Dealing With The Devil: The Life of Canadian Indians in The Project of Aaron Vincent Elkaim
Elkaim is a documentary photographer from Toronto who earned the Daylight Photo Award. He done work for The New Yorker, TIME Magazine, The Wall Street Journal, The Globe and The New York Times. He has exhibited his works at the Voies-Off Recconteur de Arles festival in France, the New York Photo Festival in the U.S. and Fotografia in Italy. His favorite book is The Wayfinders by Wade Davis.
In 2011, I found out about the Aamjiwnaang First Nation Indian community in Sarnia, which is known as Canada’s Chemical Valley with 40% of our petrochemical industry based there. Aamjiwnaang is surrounded by over 60 refineries that have poisoned their land and rivers, impacting the community’s health. I was there for some time and then traveled north to become acquainted with another Indian tribe in Fort McKay.
The project “Deal with the Devil” is about the conflict between contemporary and traditional values against the background of a constantly changing world. I wanted to convey my feelings and the feelings of the natives, revealing the full beauty of these lands. A tie to one’s land is an important sign of a mature society. Urban dwellers often pay attention to how everyone around them is different. Canadian Indians, on the other hand, focus on what unites them. When they associate themselves with some kind of place, people want to defend it on a subconscious level.
You can’t say that our environment is the only thing that makes us who we are. But I believe places exist that are “anchors.” Being there, we begin to feel a tie to our past.
One night, I was having a beer with a Canadian Indian who worked his whole life for Suncor and other oil companies. He was already retired and talked about his work. When the discussion turned to how industry affects nature, he simply said it, “Sometimes you have to make a deal with the devil” and it just clicked for me. Before then, I didn’t really know how I was thinking about the story.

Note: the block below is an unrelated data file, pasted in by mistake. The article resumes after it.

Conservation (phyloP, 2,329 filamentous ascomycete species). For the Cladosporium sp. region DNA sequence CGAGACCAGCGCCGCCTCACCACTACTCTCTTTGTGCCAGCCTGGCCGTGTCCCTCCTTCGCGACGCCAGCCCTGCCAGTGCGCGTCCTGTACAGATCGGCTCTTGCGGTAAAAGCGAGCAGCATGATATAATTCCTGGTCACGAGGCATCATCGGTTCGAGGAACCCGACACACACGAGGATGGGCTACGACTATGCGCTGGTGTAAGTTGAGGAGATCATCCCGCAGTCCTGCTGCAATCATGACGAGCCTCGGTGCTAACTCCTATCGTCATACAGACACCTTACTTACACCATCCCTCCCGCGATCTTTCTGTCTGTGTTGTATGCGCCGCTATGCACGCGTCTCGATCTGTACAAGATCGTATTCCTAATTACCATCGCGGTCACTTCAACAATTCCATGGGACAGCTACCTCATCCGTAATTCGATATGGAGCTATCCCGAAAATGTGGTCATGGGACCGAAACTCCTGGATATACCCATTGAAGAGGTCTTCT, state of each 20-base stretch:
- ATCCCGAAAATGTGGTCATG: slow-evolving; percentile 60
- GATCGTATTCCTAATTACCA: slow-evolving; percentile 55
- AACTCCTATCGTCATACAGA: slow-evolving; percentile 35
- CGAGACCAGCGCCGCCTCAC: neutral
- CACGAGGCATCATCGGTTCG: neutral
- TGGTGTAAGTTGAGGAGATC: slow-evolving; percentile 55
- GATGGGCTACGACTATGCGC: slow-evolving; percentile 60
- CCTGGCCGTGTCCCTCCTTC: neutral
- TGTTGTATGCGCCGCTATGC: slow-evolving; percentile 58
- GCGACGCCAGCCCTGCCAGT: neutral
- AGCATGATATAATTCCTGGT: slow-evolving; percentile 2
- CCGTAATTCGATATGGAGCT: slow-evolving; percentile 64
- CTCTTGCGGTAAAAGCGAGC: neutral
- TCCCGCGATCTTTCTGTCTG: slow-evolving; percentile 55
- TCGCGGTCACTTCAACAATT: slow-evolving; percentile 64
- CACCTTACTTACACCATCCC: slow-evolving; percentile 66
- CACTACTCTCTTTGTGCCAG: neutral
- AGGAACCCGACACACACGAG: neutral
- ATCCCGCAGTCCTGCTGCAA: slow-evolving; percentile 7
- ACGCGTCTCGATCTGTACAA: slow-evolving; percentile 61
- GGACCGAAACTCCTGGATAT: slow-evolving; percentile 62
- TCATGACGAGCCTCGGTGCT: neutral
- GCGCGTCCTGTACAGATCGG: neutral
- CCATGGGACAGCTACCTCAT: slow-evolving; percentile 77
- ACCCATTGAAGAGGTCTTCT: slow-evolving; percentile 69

“A Deal with the Devil” is a powerful symbol that applies to eveyone on earth. We need a strong economy, and the one that promises to create new jobs always wins the most votes at elections. But on a global scale, capitalism is ruinous, which is confirmed by problems with the climate, oxidizing oceans, and excess consumption of natural resources. We love our planet, we know that we’re destroying it, but we continue to do it any way to support ourselves and our families.
I don’t want to want to pretend as if I know the answer to this question. I don’t know how Canadian Indians can defend their land. I am not convinced that they can stop what’s happening because the Canadian economy is oriented on natural resources and that won’t change. But I think they should have the right to determine their fate. They can try to cooperate with large producers to reduce their negative influence on the surrounding environment. I don’t know if it’ll work, but they should try.
We need to look at the world realistically. At the foundation of our economy lies consumerism and the desire to satisfy our egos, and not our true needs. That’s why I thought a long time about the name for the series. I know that it might sound judgmental, but that wasn’t my main goal. What was primary was to give back to the residents of these communities and their land.
About documentary photography
Photography is supposed to touch upon socialy important themes. People ought to think about what world they live in and not merely consume pop culture. Democracies can’t function without conscious citizens. Any attempt to change their thinking provokes strong resistence. But if you can raise awareness about something important in a truthful and sincere way, if you can make people feel and care, then maybe you can influence the way they think and act.
If you want to become a photographer, find something that you care about and explore it. Be interested in life not only pictures. Make what your care about your project, and shoot it until it’s exceptional. It might take you years, but it will define you and everything will grow from there.